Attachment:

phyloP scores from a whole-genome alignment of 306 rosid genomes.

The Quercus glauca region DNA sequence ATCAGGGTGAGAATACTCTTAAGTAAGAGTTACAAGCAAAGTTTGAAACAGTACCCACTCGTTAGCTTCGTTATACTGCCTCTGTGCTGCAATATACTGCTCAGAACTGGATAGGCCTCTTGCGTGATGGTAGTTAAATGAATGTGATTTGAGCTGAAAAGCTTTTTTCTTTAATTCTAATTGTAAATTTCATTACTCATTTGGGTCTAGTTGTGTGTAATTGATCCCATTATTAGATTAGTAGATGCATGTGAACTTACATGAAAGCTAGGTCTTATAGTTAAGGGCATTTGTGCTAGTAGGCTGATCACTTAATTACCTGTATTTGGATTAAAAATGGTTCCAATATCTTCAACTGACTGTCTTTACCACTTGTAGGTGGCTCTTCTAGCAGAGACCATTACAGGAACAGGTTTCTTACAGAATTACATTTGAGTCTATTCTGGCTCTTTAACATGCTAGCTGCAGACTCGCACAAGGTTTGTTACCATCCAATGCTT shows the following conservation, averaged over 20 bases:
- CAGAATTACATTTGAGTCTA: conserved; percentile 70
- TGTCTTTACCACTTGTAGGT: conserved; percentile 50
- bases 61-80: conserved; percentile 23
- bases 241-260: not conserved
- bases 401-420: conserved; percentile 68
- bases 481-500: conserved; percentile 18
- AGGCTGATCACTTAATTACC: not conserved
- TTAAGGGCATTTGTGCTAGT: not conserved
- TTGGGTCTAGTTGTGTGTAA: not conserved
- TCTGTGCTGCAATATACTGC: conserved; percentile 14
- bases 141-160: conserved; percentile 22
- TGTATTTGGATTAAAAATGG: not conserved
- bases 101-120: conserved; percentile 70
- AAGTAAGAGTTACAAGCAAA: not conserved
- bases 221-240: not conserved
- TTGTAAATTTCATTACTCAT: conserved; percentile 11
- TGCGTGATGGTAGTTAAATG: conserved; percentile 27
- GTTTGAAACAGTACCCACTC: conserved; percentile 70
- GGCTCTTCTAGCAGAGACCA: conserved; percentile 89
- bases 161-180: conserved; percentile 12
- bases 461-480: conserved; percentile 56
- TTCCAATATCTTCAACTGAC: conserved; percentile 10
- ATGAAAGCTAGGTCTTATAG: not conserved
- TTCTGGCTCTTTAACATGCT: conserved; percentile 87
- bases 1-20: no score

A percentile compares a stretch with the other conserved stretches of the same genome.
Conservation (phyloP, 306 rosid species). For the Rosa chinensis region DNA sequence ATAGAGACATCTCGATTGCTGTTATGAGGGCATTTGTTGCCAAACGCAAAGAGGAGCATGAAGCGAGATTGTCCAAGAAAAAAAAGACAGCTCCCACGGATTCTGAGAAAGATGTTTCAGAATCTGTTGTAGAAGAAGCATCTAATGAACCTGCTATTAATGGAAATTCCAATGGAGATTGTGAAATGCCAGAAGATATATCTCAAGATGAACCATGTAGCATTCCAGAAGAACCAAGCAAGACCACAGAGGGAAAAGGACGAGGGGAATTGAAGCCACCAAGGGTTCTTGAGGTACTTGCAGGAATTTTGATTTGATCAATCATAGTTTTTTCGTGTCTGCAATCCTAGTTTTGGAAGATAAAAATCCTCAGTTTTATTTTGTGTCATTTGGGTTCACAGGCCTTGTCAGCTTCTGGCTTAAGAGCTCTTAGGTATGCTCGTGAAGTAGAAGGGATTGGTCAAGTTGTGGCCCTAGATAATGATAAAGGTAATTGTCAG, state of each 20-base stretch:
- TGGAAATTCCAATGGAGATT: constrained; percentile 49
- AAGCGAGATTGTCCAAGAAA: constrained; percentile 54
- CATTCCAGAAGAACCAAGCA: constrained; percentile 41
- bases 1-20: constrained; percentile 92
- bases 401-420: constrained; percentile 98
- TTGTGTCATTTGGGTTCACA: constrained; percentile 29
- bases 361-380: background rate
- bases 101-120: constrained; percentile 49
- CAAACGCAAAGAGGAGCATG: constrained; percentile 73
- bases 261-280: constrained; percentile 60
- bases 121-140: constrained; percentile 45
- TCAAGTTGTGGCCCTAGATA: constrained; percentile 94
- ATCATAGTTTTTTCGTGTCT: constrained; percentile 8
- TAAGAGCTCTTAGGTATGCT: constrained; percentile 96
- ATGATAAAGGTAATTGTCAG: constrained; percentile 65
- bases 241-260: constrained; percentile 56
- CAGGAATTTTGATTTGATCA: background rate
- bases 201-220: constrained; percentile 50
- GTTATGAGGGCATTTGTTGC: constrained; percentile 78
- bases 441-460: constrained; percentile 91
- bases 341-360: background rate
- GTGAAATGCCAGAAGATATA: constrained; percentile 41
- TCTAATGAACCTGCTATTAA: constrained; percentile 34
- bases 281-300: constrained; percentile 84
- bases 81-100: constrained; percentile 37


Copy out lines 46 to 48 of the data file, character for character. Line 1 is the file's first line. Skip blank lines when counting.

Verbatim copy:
- CAGGAATTTTGATTTGATCA: background rate
- bases 201-220: constrained; percentile 50
- GTTATGAGGGCATTTGTTGC: constrained; percentile 78